Death and the Dolce Vita
Death and the Dolce Vita: The Dark Side of Rome in the 1950s
Canongate Books xii + 400pp £14.99
A young woman lies dead in the water, a whirlwind of a murder mystery shattering the victim’s downbeat, humble family. Around the corpse swirls a grotesque array of dark forces of political corruption, social privilege, drugs, sex and money, some dogged police work and some craven cover-ups, and tricksy tabloid hacks snapping at the heels of louche protagonists and bit-part fantasists. If all this sounds more like the plot of the Danish sleeper TV hit The Killing than a work of dour history, it is for good reason. Stephen Gundle’s compelling and impeccably researched book, Death and the Dolce Vita, gives us a vision of the culture, politics and media of 1950s’ Rome – taking its first taste of the pleasures of modern glamour only a few years after the privations of dictatorship and war – through the lens of the greatest crime scandal of the day, the Montesi case.
Wilma Montesi, the 21-year-old daughter of a Roman carpenter, was found dead on a beach near Rome in April 1953. Initial police enquiries and the worst fears of the family suggested a banal if tragic accident, a bathing trip gone wrong. But soon astonishing rumours began to circulate among the highly secretive world of Rome’s aristocratic and political elites. At first these were circumstantial: why might government ministers and police chiefs be interested in such a nonentity of a girl and such a workaday accident? Before long, though, informants emerged with potentially devastating details, soon splashed across the pages of the newly vibrant popular magazine press. Talk was that Wilma was having an affair with Piero Piccioni, jazz musician and son of Attilio Piccioni, the foreign minister and a major player in Italy’s ruling Christian Democrat party. Worse, Piero was rumoured to be tied in with a network of drug-taking and orgies which took in Rome’s decadent aristocracy, its iconoclastic artistic avant-garde and its flourishing new role as a playground for film stars and scions of minor royal families. Alongside Piero, the key villain was Sicilian lothario, entrepreneur and social gadfly ‘Marquis’ Ugo Montana, whose seaside estate at Capocotta was close to where Wilma’s body had washed up. Had Wilma collapsed after a bad drug trip at a Capocotta party, or resisted when sexually assaulted? Either way, circumstantial evidence seemed to suggest Montana and a couple of his heavies had done their best to get rid of the body and make it look like drowning.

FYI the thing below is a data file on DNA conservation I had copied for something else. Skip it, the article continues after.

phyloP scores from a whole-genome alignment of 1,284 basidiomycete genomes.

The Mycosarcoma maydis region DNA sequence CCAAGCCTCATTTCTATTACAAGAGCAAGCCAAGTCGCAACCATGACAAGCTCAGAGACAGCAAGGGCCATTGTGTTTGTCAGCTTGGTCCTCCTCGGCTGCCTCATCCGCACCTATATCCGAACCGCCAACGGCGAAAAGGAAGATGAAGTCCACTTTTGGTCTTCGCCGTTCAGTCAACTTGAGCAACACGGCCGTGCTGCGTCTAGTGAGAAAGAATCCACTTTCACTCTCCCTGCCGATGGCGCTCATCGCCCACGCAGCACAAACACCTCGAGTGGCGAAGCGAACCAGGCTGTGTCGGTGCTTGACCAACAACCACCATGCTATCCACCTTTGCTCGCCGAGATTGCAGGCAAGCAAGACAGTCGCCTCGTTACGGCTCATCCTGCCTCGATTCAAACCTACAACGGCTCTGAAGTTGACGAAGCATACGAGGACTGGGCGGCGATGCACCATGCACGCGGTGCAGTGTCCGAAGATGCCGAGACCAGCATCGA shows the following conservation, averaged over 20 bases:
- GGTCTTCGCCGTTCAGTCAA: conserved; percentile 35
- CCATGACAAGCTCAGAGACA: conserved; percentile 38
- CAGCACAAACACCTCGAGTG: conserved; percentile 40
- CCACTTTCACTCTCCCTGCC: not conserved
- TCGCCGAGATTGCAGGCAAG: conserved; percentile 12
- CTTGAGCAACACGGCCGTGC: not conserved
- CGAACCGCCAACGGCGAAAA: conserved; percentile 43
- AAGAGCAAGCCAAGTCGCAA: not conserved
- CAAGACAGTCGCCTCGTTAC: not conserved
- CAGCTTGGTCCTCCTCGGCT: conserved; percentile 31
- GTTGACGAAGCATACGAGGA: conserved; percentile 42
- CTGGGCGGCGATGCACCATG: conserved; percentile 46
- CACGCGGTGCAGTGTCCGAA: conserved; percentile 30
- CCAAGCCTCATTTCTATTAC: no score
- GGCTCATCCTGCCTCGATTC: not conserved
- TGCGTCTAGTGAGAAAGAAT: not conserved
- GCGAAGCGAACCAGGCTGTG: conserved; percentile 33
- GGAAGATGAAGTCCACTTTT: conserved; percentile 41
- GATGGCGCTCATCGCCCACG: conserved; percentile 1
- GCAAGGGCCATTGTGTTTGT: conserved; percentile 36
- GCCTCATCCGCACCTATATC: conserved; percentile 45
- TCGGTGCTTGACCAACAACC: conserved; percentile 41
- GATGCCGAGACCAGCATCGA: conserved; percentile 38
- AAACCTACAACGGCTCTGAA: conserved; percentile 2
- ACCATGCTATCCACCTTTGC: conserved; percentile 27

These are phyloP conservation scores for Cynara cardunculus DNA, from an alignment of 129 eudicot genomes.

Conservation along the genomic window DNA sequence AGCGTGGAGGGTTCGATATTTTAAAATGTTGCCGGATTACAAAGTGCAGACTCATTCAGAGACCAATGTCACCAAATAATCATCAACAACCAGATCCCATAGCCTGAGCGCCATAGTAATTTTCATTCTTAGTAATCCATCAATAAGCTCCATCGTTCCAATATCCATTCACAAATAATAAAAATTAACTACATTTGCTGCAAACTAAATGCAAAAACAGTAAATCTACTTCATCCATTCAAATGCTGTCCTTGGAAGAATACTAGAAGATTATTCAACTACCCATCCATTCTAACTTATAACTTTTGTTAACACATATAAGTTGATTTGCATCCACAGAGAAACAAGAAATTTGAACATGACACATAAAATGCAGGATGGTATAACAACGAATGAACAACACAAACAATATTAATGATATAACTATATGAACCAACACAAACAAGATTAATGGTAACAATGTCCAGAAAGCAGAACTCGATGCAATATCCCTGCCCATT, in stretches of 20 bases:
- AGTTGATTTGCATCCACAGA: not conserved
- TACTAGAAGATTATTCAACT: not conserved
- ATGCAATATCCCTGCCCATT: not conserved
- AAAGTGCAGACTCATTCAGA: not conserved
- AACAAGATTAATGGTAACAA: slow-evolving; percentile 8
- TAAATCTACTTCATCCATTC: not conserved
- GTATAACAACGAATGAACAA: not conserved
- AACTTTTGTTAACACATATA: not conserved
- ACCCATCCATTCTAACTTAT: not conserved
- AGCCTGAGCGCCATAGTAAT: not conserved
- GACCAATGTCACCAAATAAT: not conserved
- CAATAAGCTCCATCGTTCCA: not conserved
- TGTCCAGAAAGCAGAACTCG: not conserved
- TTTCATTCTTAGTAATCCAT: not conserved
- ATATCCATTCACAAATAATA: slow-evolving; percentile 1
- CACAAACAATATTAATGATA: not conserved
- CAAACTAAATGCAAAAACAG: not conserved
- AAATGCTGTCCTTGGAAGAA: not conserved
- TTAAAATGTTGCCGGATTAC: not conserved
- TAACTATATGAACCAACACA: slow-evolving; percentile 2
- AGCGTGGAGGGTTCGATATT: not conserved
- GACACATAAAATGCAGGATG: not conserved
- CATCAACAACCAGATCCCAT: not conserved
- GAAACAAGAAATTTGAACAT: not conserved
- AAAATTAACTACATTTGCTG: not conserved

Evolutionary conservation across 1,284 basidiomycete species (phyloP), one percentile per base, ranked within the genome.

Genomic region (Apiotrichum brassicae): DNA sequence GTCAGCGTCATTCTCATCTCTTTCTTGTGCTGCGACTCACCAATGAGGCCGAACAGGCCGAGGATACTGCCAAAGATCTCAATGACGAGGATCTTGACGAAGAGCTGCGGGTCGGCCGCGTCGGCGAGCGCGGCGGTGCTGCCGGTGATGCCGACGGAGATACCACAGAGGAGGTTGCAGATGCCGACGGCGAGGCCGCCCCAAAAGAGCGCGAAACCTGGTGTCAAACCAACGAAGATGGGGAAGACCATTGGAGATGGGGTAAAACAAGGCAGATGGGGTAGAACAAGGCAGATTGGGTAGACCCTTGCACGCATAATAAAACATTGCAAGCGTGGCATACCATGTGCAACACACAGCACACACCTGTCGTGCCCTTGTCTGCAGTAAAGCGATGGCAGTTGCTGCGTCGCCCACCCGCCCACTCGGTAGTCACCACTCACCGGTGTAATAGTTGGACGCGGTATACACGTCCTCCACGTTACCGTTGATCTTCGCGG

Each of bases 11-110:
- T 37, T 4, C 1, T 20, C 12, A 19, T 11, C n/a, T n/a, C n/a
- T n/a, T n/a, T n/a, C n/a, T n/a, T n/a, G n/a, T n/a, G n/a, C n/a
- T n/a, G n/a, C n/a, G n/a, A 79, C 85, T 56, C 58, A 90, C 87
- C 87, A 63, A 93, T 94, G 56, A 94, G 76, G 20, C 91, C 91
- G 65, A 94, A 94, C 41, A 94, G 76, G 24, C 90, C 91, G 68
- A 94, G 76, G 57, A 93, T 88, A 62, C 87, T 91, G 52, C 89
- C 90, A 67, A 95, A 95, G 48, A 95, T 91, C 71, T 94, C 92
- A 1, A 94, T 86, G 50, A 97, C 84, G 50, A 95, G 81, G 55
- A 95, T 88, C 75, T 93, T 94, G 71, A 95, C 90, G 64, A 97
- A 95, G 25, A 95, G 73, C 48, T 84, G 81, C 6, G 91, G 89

Gundle guides us meticulously through the narratives and counter-narratives of the crime, the press coverage and two key court cases, with their vast crowds of characters and deceptions. No clear verdict was ever reached: Gundle bravely offers his own tentative ‘solution’ to the mystery at the end of the book. More than the mystery, though, Gundle’s real interest as a historian of modern Italy and of ideas of glamour lies in the nexus the Montesi case shows of a nascent and deeply uneven democracy, its increasingly irresponsible free press and its still authoritarian police and politics, as well as its cosmopolitan position in a new circuit of international glamour. The last part of the book links Montesi to Fellini’s famous chronicling of Rome’s dolce vita in his 1960 film of that name. In one of his boldest formulations, Gundle sees Anita Ekberg’s triumphant bathing in the Trevi Fountain in Fellini’s film – all exuberant sexuality and bold transgression – as a glitzy counterpoint to Wilma’s doomed ‘bathing’ in sea near Ostia and in the sordid world of postwar Roman decadence, which cost her her life.
Robert S.C. Gordon teaches Italian at Cambridge University